Like many women with boss jobs, Johanna Peet once found respite from her role working in counterterrorism at the State Department by hitting up beauty emporiums “to self-soothe and have fun,” she says. The only hitch in freely enjoying these wonderlands—testing an array of samples as she strolled the aisles and purchasing new products with abandon? Her complexion was on fire.
“Suddenly, all these trendy products I was using were super-irritating to my skin,” she says. And she’s not alone. A 2009 study published in Clinical and Experimental Dermatology found more than 75 percent of people surveyed claimed to have sensitive facial skin.
“Suddenly, all these trendy products I was using were super-irritating to my skin.”
Peet stopped using the skin-maddening formulas and got to work researching natural skin care. Her goal: to create a brand that would not only provide the kind of luxurious and relaxing experience that women were craving, but also one that would allow her to exercise a level of civic mindedness.
The result is Peet Rivko, a unisex, vegan, cruelty free, small batch beauty brand (beloved by Peet’s childhood friend actress Aubrey Plaza) that elevates the sensitive skin category from its often clinical pinnings to one that feels high-end and luxe, as well as delivers on social impact. It features only four products—a streamlined, three-step facial skin-care range (which includes a cleanser, moisturizer and face oil) plus a body oil—and engages in a give back program, which donates one percent of its sales to New York City-based environmental nonprofits.
Keep scrolling to learn the secrets behind this sensitive skin line.
To keep formulas copacetic for sensitive skin types, Peet knew she wanted to source ingredients that tick all the “non-irritating” boxes. According to her research, that meant weeding out the usual suspects like parabens, sulfates, phthalates, PEGs, phenoxyethanol, silicones, scent blockers and petroleum. Also on the chopping block were some beloved natural ingredients—such as nut oils, essential oils, and floral extracts—which have been known to be irritating for some people with sensitive skin or allergies.
(Peet isn’t alone in this, as of late more clean brands are creating formulas devoid of essential oils. Take: Marie Veronique’s collaboration with Kristina Holey, which includes and essential oil-free cleanser or Drunk Elephant Lala Retro Whipped Cream.)
To avoid falling into the greenwashing trap that haunts some brands, Peet had to find ingredients that kept formulations—and her conscious—clean. For example: While some beauty brands use solvents to extract oils, Peet goes another route. She uses oils (like avocado, and prickly pear seed and jojoba seed) that are unrefined and cold-pressed in a sustainable way.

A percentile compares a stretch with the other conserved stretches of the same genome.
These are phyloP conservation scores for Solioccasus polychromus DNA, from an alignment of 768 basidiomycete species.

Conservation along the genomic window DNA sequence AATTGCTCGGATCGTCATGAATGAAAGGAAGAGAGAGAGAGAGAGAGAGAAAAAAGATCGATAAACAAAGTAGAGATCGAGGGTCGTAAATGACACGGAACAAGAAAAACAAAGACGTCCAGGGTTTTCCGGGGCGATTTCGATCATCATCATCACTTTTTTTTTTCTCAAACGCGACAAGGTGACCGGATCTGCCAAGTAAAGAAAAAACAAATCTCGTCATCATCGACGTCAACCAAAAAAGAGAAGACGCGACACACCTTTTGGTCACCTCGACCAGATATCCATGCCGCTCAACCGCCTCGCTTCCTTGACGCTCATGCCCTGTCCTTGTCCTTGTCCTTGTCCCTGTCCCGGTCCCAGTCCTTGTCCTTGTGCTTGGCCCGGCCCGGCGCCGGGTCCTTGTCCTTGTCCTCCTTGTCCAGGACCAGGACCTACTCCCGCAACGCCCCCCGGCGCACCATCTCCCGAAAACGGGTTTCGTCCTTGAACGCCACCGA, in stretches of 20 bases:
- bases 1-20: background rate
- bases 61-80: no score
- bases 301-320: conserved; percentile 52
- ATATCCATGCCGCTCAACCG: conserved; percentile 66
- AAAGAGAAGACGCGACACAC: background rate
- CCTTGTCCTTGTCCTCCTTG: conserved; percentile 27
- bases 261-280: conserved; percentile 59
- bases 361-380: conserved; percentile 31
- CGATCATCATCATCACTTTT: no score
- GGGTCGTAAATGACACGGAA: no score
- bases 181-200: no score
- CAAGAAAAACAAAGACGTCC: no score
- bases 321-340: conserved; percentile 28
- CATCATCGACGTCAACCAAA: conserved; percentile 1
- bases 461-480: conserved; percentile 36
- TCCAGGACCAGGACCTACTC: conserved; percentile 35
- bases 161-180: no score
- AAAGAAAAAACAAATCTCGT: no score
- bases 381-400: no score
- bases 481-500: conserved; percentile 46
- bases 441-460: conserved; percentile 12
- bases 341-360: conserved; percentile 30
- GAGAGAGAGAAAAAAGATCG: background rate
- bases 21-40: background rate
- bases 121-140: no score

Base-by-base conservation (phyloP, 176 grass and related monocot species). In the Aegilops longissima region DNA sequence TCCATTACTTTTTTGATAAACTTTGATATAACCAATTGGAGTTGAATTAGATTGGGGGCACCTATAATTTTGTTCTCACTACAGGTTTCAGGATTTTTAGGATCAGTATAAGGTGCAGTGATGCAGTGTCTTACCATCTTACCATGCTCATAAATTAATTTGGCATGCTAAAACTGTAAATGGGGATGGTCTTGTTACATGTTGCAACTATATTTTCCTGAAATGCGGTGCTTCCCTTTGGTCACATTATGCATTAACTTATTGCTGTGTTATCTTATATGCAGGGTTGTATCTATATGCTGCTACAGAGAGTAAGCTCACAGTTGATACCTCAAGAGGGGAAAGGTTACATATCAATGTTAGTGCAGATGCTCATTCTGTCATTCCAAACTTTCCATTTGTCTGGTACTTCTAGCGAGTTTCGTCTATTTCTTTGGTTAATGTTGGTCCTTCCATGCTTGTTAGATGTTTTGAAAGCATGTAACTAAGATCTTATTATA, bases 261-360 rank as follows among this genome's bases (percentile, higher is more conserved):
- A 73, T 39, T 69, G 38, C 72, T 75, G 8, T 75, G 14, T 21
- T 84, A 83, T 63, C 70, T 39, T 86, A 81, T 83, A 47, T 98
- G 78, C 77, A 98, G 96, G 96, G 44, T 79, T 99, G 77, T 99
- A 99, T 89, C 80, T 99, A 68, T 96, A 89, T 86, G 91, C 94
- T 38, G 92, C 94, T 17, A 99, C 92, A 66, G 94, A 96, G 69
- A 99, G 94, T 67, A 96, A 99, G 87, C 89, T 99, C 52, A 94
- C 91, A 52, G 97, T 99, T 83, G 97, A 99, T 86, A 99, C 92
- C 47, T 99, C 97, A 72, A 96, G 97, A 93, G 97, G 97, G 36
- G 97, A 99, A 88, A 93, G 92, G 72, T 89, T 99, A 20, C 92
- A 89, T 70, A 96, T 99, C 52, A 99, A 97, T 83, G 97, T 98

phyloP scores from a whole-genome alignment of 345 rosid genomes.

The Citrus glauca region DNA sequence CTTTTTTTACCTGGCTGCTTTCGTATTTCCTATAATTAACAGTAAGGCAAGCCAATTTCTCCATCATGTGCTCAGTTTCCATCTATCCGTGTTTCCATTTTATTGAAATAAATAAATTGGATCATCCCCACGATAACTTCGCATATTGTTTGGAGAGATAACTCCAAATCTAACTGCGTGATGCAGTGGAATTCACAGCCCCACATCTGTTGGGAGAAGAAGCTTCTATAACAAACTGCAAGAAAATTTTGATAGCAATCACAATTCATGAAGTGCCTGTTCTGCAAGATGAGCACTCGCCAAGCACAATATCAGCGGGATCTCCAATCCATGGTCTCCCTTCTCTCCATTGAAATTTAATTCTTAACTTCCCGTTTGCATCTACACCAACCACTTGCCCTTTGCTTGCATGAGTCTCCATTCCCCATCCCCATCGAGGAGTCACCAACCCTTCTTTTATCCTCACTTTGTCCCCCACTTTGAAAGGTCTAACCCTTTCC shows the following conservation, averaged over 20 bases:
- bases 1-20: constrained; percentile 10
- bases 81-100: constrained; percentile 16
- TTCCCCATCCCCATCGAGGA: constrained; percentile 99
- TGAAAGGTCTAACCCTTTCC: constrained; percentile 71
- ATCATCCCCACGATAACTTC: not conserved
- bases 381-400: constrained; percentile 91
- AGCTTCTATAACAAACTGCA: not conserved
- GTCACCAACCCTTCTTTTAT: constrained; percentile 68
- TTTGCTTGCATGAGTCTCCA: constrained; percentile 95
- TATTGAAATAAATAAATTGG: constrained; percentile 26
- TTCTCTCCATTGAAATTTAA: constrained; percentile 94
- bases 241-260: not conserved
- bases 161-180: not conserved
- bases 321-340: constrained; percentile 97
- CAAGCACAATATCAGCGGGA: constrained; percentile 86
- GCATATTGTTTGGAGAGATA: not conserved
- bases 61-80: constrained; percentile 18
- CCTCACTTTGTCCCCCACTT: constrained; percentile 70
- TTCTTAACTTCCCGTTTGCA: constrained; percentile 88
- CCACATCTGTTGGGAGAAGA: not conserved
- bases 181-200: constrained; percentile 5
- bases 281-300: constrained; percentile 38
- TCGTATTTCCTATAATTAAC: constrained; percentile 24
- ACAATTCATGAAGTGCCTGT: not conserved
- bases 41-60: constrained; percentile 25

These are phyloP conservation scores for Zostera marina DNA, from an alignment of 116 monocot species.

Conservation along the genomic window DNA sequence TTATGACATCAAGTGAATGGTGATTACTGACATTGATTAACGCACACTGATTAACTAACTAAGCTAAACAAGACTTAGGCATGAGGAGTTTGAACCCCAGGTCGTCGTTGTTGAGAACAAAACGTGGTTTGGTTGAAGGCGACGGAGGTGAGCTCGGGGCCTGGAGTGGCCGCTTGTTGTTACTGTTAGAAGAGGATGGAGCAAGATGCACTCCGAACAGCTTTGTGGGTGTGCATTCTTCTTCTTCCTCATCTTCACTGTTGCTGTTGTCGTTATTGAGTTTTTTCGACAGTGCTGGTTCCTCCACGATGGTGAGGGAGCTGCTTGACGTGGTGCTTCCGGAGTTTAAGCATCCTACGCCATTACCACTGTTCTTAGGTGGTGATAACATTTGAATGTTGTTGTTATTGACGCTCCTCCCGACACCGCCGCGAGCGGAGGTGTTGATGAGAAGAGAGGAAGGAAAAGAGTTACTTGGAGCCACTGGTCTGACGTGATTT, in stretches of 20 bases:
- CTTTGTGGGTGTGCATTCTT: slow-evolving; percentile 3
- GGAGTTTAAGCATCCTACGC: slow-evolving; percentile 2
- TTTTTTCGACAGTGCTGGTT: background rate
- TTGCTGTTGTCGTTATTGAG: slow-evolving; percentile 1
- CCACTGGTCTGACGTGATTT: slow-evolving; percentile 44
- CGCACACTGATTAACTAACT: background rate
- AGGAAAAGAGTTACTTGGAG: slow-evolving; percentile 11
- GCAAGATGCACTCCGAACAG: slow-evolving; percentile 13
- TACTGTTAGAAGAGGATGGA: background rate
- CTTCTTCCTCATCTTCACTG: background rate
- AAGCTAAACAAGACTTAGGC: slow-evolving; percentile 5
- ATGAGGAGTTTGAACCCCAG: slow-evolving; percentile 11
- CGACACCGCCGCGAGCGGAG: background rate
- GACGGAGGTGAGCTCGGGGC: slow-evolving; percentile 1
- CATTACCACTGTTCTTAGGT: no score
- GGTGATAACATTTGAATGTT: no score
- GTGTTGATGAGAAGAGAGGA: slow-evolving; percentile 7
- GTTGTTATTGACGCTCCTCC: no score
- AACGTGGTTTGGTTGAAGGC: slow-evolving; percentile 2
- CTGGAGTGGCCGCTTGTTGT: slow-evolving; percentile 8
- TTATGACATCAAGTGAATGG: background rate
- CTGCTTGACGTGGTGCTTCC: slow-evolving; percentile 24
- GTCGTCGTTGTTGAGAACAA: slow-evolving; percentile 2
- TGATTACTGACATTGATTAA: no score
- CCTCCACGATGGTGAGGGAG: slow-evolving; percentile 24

“Using unprocessed and unrefined oil is very expensive, but we’re making an investment in the quality of ingredients,” she says. Her thinking is that it’s quite different to pluck an heirloom tomato straight from the garden versus using a canned one, and since her formulas are so simple, that quality control really makes them stand out.
A tight edit
Strict quality control lends itself to a lean line—one that Peet says won’t change anytime soon. Although she’s flirting with the idea of creating a sensitive-skin exfoliant down the road, you won’t see a fleet of brand new Peet Rivko products land in stores and online every six months. Because as the girl who once loved experimenting with all kinds of beauty products has learned, streamlining her skin-care routine not only made for brighter, healthier skin, but it also took the pressure off of constantly adding onto an already expansive (and expensive!) regimen.
“Once I started using fewer products with fewer ingredients, my skin bounced back 1000 times happier,” Peet says. That being said, she doesn’t want to discourage those who love beauty from trying lots of products. But she’s also making life a heck of a lot easier for those who become overwhelmed at the sight of a Sephora. “We’ve taken the fluff out,” she says. In other words, you can take really good care of your skin with just one cleanser and just one moisturizer.
Business types might tell Peet that her philosophy is bad for financial growth. But for those of us who just want to take good, clean care of our skin and get on with it, the less-is-more approach is a much-needed breath of fresh air.
If you’re all about less-is-more skin care, check out our busy girl’s guide to taking care of your skin and find out if it’s actually bad to stop washing your face.